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Pediatric Sedation for Dental Treatment: Safety and Compliance
John R. Ayre, DDS
Pediatric sedation is a valuable adjunct to treatment in many cases where behavior management is necessary. Sedation can be defined as a drug-induced depression of consciousness. Proper safety and training can ensure successful sedation; however, due to the unpredictable nature of children, it is imperative to approach each situation carefully. According to the American Academy of Pediatrics (AAP), the responsibility of pediatrics begins with the fetus and continues through 21 years.1 This article focuses primarily on minimal to moderate sedation.
Successful Pediatric Sedation
Minimal to moderate sedation refers to a drug-induced state during which patients can respond verbally to commands. Cognitive function and coordination may be impaired, but ventilatory and cardiovascular functions remain unaffected. The latter are the most challenging aspects of this technique.2 Preparation is necessary to manage the reality that some children are more prone to slipping into deeper sedation, which could result in impairment of cardiovascular and ventilatory function. It is important to remember that children cannot be treated as small adults when it comes to sedation.3 A 2006 study concluded that safety is often dependent on how well a sedation system can manage less-serious events.4
Sedation is considered a means for increasing the likelihood of successfully providing dental care. However, parents may believe that sedation can compromise their child's health. For this reason, a series of guidelines have been created for the monitoring and management of pediatric patients during and after sedation. The guidelines were prepared jointly by the AAP and the American Academy of Pediatric Dentistry (AAPD).5
Responsible practitioners, based on their judgment, may exceed the level of monitoring and care outlined in the guidelines, but they should never do less than the guidelines recommend. Also, although the guidelines are intended to encourage high-quality patient care, adherence to them cannot guarantee a specific patient outcome. In dentistry, the demand for anesthesiology services is growing.6 Pediatric dentistry programs are expected to follow AAPD guidelines.7
One of the main purposes of sedation is to control behavior. Specific factors will have an impact, including the child's level of cooperation, past history of bad experiences, the extent of the work to be completed, and the needs presented by the parents, who may be concerned about insurance or may have a time-sensitive situation. These elements can affect a treatment's sedation goals. Clinicians must guard the patient's safety and welfare while minimizing discomfort and controlling behavior.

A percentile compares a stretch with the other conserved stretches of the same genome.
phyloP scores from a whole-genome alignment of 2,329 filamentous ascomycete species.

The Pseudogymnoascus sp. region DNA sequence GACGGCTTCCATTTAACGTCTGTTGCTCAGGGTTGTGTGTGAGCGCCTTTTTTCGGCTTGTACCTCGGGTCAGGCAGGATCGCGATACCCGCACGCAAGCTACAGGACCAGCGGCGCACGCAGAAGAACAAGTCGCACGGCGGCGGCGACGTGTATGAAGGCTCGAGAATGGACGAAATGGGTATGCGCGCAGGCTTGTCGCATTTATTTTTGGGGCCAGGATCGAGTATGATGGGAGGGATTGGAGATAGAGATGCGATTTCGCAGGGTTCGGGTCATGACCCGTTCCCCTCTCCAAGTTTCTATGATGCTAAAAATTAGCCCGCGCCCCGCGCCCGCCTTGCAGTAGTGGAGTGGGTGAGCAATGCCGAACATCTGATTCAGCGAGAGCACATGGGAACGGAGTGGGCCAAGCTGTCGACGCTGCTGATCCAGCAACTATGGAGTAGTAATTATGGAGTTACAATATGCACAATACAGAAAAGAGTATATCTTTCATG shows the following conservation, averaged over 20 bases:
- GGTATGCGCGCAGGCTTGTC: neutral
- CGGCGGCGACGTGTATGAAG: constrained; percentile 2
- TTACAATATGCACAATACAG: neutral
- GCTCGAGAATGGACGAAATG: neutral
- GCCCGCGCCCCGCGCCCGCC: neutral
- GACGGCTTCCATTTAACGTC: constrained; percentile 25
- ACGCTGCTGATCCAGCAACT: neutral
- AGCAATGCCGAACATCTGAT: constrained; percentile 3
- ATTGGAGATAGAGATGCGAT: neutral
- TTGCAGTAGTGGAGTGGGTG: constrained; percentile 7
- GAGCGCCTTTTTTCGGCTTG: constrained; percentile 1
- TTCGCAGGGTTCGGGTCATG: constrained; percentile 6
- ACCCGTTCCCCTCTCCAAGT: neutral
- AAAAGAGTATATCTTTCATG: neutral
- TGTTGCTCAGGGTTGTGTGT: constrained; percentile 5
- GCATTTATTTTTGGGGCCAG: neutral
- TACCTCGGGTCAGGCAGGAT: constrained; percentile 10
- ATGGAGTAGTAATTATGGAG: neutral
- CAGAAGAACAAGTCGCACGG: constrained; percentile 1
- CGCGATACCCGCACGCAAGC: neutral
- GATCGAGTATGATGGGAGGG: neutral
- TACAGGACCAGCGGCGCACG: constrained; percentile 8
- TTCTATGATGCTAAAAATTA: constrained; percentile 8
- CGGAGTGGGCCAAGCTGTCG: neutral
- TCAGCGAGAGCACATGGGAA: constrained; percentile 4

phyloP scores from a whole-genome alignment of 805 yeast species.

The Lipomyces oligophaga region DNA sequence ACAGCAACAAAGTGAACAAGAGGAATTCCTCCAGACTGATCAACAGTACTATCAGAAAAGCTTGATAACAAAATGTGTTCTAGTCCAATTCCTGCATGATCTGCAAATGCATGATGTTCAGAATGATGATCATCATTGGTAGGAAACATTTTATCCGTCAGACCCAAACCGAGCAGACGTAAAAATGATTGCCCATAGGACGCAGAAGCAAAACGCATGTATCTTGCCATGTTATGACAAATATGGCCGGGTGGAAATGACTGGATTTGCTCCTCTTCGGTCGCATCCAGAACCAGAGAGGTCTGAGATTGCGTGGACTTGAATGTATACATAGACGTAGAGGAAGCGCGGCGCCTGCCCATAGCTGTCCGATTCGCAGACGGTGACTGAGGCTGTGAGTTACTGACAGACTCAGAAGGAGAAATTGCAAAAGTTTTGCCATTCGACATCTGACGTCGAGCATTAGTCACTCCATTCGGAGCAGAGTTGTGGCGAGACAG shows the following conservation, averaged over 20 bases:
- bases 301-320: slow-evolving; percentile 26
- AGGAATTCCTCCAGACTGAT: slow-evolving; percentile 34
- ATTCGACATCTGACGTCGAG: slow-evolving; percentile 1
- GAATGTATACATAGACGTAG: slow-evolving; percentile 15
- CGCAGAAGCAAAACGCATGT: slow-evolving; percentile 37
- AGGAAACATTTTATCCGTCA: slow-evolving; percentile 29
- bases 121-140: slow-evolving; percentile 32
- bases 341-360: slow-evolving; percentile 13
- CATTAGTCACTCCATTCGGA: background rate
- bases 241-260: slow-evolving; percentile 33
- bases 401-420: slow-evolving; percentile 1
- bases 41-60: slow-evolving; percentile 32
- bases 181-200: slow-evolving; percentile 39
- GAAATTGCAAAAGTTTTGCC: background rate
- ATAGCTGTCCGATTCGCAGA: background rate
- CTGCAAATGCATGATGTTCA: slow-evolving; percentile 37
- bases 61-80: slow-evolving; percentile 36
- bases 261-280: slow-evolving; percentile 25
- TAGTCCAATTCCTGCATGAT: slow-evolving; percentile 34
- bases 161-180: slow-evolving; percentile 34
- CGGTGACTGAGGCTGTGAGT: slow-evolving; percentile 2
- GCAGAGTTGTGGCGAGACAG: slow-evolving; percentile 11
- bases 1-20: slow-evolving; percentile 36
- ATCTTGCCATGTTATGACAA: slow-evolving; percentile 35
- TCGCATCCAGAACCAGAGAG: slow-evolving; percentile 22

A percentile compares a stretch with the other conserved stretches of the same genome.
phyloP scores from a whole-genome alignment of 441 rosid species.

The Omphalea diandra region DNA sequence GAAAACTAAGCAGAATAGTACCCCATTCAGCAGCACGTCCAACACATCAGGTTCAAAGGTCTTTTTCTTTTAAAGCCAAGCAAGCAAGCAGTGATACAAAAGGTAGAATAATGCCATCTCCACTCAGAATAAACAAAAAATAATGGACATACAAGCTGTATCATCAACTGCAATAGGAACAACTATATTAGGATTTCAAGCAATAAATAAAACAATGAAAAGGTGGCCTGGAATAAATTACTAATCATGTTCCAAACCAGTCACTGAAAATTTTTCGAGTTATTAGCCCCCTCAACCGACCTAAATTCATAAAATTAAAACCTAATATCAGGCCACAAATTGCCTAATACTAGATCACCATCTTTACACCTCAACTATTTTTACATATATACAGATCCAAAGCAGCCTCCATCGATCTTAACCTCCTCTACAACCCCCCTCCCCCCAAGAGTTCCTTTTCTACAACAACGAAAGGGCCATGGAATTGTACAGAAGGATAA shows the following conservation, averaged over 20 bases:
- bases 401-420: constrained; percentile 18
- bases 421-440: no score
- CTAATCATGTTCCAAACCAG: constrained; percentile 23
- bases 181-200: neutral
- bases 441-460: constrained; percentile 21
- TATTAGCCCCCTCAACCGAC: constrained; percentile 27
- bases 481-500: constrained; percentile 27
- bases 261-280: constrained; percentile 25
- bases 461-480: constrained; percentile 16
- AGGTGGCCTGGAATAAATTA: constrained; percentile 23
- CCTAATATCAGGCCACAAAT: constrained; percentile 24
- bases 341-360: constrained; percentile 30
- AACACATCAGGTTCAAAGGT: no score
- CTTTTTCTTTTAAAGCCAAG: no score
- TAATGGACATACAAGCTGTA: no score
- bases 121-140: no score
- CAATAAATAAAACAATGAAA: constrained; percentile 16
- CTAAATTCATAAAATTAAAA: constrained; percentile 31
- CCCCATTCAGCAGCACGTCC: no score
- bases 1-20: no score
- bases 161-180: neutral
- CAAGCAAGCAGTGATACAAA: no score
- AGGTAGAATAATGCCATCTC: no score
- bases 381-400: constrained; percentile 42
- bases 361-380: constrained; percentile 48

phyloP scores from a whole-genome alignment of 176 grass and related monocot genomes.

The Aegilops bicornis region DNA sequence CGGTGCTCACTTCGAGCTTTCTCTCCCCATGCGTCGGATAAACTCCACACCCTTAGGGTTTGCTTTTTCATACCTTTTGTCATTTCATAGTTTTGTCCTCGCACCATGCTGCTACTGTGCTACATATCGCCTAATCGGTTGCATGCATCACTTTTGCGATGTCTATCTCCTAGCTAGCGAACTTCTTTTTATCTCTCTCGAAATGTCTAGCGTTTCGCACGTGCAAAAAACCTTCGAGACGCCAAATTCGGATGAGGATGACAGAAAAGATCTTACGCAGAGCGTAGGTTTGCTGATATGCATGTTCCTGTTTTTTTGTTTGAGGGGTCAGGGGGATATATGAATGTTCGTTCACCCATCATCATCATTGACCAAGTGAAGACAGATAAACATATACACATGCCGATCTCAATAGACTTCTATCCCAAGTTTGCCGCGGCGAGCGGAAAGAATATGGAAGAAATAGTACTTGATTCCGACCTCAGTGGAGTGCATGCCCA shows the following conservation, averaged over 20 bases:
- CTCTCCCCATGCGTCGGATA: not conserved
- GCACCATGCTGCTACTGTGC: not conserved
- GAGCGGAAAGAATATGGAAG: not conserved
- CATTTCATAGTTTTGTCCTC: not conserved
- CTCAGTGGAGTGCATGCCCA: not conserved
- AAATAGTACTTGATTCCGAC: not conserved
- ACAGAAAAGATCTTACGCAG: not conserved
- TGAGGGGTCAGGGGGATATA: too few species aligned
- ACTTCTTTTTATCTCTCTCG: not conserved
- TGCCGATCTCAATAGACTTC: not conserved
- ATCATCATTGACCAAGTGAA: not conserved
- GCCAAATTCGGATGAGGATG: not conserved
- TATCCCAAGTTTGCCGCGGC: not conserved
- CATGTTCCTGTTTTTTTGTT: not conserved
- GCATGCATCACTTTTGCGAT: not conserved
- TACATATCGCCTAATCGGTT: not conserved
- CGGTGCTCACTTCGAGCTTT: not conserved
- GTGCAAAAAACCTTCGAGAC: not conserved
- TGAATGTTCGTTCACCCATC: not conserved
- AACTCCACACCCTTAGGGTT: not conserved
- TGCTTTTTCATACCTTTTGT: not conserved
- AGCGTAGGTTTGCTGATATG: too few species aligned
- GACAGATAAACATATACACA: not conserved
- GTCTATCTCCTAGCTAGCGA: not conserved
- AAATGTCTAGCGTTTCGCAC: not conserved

Safety and Risk Factors in Sedation
There is a risk that some children will fall rapidly into deep sedation and stop breathing. Fatalities have occurred.2 Deep sedation is not generally achievable with nitrous oxide alone and requires an additional sedative agent.8Children are more vulnerable during sedation because of their youth, anatomy, and other factors. A study examining the results of 50,000 sedation and anesthesia procedures held at 37 locations found that children younger than 6 years have a greater risk of adverse events.9 No deaths were recorded in this study, but airway obstruction occurred approximately 2,800 times. The authors concluded that sedation safety depends on a practitioner's ability to manage the less-serious events.
Anatomically, children younger than 6 years have a small airway that can be easily blocked. The size difference between a 4-year-old and a 12-year-old is significant. Additionally, enlarged tonsils can dramatically increase the chance of airway obstruction. Also, very young children do not have as high an oxygen reserve in their blood as older children or adults, whose bodies are more capable of compensating for short lapses. Overweight and obese children merit special consideration because sedation drugs are stored in fat cells. A sedative will not be metabolized as quickly, which creates a longer recovery time.2,10